I am currently working on a very exciting project involving systems integration across the Azure Messaging Service Bus. I thought I would share some of the painfully acquired knowledge nuggets with you.
About %90 of examples you’ll find on Internet uses Azure Bus SDK with ‘owner’. That is basically ‘admin’ privilege because owner has read/write AND manage on an entire Service Bus namespace.
Although that is ok nice to get use to the SDK, but isn’t a very secure setting for a production environment. Indeed, if the owner credentials get compromise, it would compromise the entire namespace. To top it, Microsoft recommends not to change the password & symmetric key of the owner account!
So what is it we can do?
Entities in Service Bus (i.e. Queues, Topics & Subscriptions) are modelled as relying parties in a special Azure Access Control Service (ACS): the Service Bus trust that its buddy-ACS, i.e. the one having the same name with a -sb happened to it, as a token Issuer. So access control is going to happened in that ACS.
You do not have access to that ACS directly, you must pass by the Service Bus page:
Once on that ACS, you can find the Service Identities tab:
And there, you’ll find our friend the owner:
So owner is actually a Service Identity in the buddy-ACS of the Service Bus.
Now, let’s look at the relying parties:
As I said, Relying parties represents Service Bus’ entities. Basically, any topic is the realm:
while any subscription is
http://<namespace>.servicebus.windows/net/<topic name>/Subscriptions/<subscription name>
But there is a twist: if you do not define a relying party corresponding exactly to you entity, ACS will look at the other relying parties, basically chopping off the right hand side of the realm until it finds a matching realm. In this case here, since I haven’t define anything, the root of my namespace is the fallback realm.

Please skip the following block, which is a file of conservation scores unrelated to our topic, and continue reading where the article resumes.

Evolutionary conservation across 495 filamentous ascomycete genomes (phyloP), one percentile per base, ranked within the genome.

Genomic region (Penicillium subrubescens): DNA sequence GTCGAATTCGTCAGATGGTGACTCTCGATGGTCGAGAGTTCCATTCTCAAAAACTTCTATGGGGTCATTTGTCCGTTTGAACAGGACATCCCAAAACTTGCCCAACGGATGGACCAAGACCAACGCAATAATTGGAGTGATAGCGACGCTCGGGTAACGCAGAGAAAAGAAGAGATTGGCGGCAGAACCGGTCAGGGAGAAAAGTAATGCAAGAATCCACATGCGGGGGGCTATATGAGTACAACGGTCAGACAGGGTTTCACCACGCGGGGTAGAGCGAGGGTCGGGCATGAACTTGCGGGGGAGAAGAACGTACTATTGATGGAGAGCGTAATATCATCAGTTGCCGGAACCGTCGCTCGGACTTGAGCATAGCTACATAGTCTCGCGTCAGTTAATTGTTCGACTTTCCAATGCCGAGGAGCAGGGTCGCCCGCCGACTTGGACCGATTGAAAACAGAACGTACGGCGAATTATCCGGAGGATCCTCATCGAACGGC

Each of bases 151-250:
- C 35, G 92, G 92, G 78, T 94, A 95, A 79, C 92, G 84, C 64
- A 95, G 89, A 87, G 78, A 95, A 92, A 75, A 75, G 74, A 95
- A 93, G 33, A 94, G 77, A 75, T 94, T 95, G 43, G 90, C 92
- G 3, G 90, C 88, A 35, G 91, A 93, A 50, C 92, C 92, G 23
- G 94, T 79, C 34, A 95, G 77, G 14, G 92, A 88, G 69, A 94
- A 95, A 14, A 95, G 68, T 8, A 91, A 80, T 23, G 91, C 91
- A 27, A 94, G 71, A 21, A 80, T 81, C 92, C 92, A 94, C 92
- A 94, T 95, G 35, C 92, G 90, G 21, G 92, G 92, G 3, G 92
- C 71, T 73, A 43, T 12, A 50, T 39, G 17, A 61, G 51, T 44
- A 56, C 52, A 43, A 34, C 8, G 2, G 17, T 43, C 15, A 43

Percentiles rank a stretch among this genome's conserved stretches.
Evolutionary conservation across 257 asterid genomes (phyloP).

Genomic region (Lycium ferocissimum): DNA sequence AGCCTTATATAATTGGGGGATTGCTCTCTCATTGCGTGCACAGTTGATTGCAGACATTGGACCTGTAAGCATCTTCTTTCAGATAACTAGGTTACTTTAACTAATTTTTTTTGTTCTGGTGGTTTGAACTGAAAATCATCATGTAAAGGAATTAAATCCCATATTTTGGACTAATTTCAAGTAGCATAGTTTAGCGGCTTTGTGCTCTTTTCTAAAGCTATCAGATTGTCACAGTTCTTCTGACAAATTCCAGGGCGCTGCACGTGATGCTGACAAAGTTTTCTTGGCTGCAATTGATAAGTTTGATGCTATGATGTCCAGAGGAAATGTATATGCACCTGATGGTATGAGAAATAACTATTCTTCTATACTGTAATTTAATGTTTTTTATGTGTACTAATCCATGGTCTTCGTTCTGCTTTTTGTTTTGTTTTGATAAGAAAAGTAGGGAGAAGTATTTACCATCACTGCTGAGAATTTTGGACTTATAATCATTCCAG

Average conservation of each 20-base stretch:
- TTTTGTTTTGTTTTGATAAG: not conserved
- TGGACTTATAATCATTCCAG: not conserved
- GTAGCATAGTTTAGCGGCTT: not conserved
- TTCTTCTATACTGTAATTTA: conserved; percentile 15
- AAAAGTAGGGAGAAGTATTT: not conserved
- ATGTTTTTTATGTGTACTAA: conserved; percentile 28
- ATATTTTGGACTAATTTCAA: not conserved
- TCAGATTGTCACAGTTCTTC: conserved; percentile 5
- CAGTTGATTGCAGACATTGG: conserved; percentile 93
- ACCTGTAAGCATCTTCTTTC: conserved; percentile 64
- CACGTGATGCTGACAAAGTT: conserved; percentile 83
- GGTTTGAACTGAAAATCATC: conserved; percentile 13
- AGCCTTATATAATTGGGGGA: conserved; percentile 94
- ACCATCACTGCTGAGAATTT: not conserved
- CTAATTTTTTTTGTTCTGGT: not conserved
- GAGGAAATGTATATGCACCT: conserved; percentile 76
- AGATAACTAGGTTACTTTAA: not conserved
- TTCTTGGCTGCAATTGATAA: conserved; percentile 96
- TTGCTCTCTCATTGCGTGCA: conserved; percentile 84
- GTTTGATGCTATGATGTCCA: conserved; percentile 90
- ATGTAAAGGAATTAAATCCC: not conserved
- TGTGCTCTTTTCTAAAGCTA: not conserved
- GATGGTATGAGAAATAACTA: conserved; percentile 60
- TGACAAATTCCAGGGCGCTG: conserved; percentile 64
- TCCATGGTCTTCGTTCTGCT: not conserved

If we click on Service Bus, we see the configuration of the Service Identity and at the end:
The permissions are encoded in the rules. A rule is basically an if-then statement: if that user authenticates against this relying party, emit that claim. For Service Bus, the only interesting claim type is net.windows.servicebus.action:
So here you have it. Service bus performs access control with the following steps:
- Check ACS for a relying party corresponding to the entity it’s looking at
- If that relying party can’t be found, strip url parts until finding one
- ACS runs the rules of the relying party with the Service Identity of the consumer
- ACS returns a SWT token with claims in it
- Service Bus looks for the claim corresponding to the action it requires to do: Listen (receiving messages), Send & Manage.
So… if you want to give access by a specific agent (e.g. web role) to send messages on a topic, you create a Service Identity for the agent and create a relying party corresponding to the topic. You then enter a rule that emits a Send action and you should be all set.
This requires you to store secrets about to (Service) entity in the agents.